Image: Laura Copenhaver

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Off Highway 101, 20 minutes north of San Francisco, you’ll find San Quentin State Prison. And tucked under the prison’s East Gate, a gift shop.

The prisoner-crafted items are homespun takes on the usual fare. If your documents keep escaping, for example, the San Quentin Paperweight — with a watchtower, rocks and hammer, and ball and chain — goes for $10. And there’s more: jewelry, mugs, and music boxes.

Vernell Crittendon, San Quentin’s information officer, says the shop attracts mostly tourists, but that employees and their families are also customers. “People aren’t offended by the dark humor,” he says. “In fact, we’ve had many positive comments.”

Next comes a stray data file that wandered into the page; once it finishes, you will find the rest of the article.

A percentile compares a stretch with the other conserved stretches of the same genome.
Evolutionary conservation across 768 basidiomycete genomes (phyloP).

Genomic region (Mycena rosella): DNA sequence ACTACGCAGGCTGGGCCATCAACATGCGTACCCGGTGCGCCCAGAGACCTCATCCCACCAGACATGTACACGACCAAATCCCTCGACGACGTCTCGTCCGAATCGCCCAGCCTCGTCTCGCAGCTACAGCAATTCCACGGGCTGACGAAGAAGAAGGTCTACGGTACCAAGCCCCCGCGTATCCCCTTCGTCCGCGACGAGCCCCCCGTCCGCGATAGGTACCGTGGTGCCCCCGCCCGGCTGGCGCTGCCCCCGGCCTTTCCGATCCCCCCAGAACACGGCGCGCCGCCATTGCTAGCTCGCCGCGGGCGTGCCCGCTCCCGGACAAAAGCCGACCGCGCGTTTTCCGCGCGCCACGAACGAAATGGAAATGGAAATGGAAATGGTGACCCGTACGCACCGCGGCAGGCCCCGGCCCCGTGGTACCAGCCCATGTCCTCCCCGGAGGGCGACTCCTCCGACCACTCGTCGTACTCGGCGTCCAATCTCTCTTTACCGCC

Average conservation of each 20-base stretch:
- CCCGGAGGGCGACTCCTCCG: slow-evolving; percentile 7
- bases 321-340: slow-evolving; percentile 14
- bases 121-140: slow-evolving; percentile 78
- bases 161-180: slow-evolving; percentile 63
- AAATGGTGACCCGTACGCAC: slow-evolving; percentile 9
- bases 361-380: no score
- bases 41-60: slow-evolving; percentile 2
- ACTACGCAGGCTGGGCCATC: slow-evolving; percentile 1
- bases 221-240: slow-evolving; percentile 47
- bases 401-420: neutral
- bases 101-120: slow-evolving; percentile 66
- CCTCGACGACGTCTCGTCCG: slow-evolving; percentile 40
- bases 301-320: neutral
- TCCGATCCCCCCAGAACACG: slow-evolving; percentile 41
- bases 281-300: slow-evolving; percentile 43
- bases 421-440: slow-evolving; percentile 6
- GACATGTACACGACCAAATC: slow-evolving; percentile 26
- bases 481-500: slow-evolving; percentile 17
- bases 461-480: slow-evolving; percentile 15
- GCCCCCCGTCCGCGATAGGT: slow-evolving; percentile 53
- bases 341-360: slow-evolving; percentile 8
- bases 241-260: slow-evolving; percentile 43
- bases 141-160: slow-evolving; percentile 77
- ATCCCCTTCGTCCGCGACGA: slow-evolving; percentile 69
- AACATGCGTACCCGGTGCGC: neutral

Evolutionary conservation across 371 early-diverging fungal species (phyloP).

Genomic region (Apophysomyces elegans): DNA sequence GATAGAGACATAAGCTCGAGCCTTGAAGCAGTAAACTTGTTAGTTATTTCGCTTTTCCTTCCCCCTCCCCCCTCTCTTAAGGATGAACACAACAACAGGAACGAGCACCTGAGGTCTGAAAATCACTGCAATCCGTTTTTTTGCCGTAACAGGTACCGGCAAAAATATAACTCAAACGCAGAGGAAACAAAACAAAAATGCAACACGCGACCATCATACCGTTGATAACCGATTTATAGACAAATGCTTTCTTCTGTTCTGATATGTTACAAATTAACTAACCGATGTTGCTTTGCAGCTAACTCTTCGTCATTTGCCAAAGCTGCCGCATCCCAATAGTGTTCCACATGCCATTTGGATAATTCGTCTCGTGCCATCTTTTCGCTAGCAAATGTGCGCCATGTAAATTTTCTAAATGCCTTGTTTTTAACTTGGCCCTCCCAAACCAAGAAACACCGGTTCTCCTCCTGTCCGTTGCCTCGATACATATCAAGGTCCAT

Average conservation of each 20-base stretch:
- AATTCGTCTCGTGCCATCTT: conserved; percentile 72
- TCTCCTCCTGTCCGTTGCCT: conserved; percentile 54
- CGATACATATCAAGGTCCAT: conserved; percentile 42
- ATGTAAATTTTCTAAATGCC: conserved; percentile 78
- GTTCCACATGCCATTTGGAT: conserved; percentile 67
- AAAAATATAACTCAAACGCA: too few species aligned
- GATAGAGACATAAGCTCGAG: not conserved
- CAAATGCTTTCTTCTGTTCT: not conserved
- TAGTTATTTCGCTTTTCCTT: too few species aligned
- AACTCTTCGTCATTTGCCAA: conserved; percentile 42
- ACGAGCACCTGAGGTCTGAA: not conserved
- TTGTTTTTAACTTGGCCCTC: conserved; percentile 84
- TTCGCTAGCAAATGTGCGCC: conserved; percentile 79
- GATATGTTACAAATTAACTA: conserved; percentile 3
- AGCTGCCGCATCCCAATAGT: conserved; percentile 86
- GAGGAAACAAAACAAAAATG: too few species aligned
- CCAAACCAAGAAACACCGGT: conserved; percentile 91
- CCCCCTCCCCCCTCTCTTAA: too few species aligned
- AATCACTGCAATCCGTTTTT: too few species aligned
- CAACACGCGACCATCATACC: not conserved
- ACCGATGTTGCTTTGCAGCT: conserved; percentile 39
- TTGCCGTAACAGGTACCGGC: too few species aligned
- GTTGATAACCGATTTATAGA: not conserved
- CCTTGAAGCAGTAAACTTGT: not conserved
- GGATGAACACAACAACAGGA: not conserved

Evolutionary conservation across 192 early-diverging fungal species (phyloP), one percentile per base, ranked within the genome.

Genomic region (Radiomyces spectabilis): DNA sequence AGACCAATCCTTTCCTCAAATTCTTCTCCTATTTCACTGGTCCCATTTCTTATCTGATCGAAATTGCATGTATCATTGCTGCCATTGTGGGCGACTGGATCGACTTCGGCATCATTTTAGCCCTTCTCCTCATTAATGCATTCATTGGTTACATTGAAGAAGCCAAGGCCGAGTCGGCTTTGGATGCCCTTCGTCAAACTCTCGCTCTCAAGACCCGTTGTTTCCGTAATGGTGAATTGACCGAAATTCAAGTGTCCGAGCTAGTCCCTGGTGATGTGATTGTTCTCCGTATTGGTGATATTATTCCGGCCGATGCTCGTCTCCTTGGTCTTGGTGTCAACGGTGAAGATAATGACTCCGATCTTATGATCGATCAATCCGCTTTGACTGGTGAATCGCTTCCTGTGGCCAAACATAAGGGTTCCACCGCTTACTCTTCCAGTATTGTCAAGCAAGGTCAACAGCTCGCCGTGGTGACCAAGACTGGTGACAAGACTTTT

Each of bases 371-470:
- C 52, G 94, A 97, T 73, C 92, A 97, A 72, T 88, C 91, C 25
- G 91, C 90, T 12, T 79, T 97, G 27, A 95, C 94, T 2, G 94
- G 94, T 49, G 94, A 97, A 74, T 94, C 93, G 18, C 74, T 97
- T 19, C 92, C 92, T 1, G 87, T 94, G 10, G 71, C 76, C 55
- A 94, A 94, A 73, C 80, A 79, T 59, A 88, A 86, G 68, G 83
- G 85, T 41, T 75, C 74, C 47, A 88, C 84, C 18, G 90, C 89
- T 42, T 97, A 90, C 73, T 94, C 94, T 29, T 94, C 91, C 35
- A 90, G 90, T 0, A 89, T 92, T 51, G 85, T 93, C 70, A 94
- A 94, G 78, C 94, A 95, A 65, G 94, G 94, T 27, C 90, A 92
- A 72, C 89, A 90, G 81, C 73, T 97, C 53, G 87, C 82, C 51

Prisoners choose what to make and then reap most of the revenue — 10 percent is taken off for the General Inmate Welfare Fund, which pays for inmate entertainment (such as movies). The craftsmen spend the rest on art supplies or sundries (deodorant, shampoo), or send money to family on the outside.

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Clara Jeffery, Editor-in-Chief

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